A former MI6 officer, Christopher Steele behind the Russia record on Donald Trump, has finally broken silence after 18 months.
Christopher, has written about the importance of speaking “truths to power”, a possible reference to the allegations he made about collusion between the Trump campaign and the Kremlin in the run-up to the US presidential election two years ago.
An email sent by Mr Steele to the editor of Vanity Fair was seen by Sky News after he was chosen to feature on its list of the 100 most influential people in the media, politics, entertainment and finance.
The 54-year-old wrote: “In these strange and troubling times, it is hard to speak unpalatable truths to power, but I believe we all still have a duty to do so.
“I salute those on your list, and otherwise, who have had the courage to speak out over the last year, often at great personal cost.
“At a time when governance is so distorted and one-sided, as I believe it currently is in the United States, the media has a key role to play in holding it accountable.”
Mr Steele is the only British national on the American-dominated countdown, which sees him at number 38
Topping the chart is Robert Mueller, a former FBI director who is leading a special inquiry into Russia.
Former first lady Michelle Obama is at number six, while singer Beyonce is at number eight.
Mr Steele made headlines when the content of a dossier he compiled into allegations of a Russian conspiracy to help Mr Trump into the White House was posted online.
The dossier was commissioned by political opponents of Mr Trump but its claims were deemed so sensitive by Mr Steele that he also shared it with US and British intelligence.
The work is a strand in a wider investigation into alleged Russian meddling led by Mr Mueller.
Mr Trump has branded the probe a “witch-hunt” and often hurls insults at Mr Steele on Twitter.
The former intelligence officer has remained quiet since issuing a single statement in March 2017 after his identity became public.
But his entry onto the New Establishment List by Vanity Fair appears to have spurred him to make the new remarks in an email to the magazine’s editor-in-chief Radhika Jones.
“I was surprised and honoured, particularly as a Brit, to be included” in the list, his message continued.
“I find myself in the company of many talented and distinguished people, although I personally would not accord such accolades to some of the other foreign nationals included in the list!”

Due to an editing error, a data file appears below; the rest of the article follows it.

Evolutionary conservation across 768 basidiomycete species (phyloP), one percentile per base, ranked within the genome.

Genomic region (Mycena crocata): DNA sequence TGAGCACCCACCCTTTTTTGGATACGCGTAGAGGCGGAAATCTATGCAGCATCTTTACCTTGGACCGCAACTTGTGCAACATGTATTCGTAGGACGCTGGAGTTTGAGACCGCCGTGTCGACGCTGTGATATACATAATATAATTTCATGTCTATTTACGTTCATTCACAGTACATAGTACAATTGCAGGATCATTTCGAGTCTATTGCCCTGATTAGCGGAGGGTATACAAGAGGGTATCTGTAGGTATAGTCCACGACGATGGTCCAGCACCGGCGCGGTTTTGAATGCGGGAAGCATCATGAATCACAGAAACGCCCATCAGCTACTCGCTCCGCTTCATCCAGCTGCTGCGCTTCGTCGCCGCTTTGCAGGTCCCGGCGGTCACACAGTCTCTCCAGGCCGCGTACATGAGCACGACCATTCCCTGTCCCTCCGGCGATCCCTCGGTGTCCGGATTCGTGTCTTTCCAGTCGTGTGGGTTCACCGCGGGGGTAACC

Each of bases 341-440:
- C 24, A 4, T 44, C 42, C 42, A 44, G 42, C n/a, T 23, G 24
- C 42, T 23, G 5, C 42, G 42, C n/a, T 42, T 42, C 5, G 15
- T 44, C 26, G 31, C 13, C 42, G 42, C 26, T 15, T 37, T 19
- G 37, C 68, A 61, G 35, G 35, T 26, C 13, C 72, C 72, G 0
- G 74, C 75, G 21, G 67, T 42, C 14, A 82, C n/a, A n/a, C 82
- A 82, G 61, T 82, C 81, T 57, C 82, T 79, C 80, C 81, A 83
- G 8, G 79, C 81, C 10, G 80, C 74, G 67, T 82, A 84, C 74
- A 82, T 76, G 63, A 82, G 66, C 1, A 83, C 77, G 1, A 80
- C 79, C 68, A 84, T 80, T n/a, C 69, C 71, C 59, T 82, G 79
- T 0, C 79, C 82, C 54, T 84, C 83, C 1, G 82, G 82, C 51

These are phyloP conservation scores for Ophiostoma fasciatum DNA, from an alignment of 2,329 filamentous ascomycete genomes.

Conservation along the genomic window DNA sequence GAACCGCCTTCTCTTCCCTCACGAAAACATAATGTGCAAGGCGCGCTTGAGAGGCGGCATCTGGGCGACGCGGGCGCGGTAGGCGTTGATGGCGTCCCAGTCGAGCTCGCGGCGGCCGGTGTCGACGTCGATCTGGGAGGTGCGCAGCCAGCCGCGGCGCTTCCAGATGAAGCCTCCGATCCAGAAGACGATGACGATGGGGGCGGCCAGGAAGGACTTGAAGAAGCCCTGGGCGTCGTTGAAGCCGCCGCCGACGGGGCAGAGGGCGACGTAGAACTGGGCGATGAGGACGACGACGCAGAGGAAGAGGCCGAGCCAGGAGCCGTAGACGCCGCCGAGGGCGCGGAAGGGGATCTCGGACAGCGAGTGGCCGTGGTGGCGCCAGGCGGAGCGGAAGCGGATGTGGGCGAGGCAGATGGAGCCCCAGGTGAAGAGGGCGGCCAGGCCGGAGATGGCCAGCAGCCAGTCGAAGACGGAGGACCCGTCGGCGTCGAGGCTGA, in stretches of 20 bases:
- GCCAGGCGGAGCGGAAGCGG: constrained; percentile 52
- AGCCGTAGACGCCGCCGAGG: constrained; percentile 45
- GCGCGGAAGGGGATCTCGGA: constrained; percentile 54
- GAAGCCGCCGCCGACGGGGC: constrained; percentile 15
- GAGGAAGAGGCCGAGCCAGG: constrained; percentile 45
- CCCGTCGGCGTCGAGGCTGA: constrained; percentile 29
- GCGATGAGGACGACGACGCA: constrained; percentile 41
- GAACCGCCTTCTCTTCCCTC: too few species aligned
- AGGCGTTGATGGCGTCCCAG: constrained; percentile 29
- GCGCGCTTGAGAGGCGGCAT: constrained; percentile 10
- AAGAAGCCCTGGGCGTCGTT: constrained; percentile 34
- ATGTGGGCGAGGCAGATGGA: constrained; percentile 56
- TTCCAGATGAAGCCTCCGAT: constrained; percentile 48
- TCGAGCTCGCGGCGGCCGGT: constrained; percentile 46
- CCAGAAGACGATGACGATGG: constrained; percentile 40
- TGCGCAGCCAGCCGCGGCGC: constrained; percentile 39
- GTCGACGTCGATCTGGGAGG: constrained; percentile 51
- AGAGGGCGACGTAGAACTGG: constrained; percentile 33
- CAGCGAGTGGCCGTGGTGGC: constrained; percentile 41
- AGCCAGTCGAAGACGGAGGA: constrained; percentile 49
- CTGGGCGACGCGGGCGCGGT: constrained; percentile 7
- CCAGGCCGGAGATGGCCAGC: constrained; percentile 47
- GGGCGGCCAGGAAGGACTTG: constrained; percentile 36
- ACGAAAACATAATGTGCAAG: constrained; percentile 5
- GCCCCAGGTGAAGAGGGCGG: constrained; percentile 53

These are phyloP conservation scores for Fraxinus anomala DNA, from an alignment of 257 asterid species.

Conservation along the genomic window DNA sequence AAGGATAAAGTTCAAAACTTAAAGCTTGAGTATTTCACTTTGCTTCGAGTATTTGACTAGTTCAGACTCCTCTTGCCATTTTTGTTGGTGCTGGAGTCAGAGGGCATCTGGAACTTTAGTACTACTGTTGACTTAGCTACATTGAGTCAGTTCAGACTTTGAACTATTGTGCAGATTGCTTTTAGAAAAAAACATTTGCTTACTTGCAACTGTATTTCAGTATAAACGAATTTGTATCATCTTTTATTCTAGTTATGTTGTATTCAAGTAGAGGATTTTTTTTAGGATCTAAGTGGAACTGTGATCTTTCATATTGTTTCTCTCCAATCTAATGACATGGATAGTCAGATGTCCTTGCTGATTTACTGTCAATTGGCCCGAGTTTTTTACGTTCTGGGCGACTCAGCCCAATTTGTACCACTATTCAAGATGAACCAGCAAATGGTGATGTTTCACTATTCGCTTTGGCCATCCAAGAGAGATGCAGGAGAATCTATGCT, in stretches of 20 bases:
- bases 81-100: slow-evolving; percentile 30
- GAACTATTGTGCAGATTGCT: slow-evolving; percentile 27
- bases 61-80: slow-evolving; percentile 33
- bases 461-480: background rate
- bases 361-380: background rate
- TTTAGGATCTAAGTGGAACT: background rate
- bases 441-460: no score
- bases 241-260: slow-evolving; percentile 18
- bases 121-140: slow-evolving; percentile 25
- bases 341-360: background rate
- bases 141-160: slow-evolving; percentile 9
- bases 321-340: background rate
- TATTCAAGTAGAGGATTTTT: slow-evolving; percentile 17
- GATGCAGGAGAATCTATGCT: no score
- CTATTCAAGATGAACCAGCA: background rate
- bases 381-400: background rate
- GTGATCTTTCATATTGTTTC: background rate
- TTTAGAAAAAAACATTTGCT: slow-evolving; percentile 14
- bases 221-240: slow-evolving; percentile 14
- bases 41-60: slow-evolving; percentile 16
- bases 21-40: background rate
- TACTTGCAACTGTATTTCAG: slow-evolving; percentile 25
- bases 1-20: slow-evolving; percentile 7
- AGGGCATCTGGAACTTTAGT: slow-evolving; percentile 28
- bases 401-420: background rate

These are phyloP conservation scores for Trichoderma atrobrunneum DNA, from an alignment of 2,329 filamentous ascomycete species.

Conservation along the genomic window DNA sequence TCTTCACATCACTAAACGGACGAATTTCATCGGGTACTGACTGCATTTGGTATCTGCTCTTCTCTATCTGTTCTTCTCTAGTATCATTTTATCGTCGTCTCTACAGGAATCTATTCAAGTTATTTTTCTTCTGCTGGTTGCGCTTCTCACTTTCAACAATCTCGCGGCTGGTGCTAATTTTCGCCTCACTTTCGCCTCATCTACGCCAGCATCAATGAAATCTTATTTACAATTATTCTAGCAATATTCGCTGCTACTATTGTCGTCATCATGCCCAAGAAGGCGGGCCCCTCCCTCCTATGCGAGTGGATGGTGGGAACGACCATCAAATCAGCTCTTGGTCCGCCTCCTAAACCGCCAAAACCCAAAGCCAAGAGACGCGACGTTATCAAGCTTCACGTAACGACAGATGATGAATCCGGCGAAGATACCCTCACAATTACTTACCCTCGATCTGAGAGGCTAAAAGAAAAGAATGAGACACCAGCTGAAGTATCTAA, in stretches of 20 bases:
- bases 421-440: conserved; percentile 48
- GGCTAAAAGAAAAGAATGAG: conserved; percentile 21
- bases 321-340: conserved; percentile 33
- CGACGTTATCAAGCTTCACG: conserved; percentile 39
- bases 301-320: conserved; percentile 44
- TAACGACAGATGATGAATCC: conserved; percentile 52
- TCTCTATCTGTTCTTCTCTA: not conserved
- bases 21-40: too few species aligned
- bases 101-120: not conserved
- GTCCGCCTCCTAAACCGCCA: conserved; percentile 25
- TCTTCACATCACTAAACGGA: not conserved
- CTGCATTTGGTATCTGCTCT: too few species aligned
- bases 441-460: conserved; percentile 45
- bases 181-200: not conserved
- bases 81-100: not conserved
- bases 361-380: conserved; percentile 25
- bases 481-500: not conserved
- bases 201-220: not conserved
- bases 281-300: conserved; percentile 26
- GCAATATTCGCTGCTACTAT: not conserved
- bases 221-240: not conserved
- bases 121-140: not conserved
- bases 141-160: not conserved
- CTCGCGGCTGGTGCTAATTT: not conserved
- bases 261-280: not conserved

Mr Steele was most likely referring to President Vladimir Putin who, at number 58, also makes the cut but comfortably behind him.
The former intelligence officer indicated he is unable to travel to the US at a time of deep divisions between Republicans and Democrats over the Russia probe.
“In more normal times, I would have welcomed the opportunity to join you at your New Establishment Summit in the US this week,” Mr Steele wrote.
“Sadly, in the present legal and political situation I am unable to do so, but I sincerely hope and trust that these circumstances will change soon.”
This change in circumstances is not specified.
The email concludes: “With Best Wishes, Christopher Steele.”
The New Establishment List – which includes bankers, tech entrepreneurs, the crown prince of Saudi Arabia and actors – has been running for five years.
Setting out the reason for Mr Steele’s entry, Vanity Fair points to his “golden shower glory”.
This is a reference to one of the most controversial allegations of the dossier: that the Russian authorities have evidence of Mr Trump hiring prostitutes to urinate on a bed in a Moscow hotel that had been used by Barack Obama.
The dossier claimed this was “kompromat” – compromising material.
Mr Trump has vehemently denied the allegation.
“The former head of MI6’s Russia desk compiled the infamous dossier that raised the possibility Donald Trump was vulnerable to Russian blackmail,” Vanity Fair said.
“Steele even grew a beard and went into hiding – merely adding to his mythic reputation on the left.”
Jon Kelly, editor of Vanity Fair’s The Hive, said in a statement: “Inasmuch as the New Establishment attempts to catalogue and rank influence throughout the culture, it’s hard to imagine a comprehensive list without Christopher Steele.
Source: ( Sky News )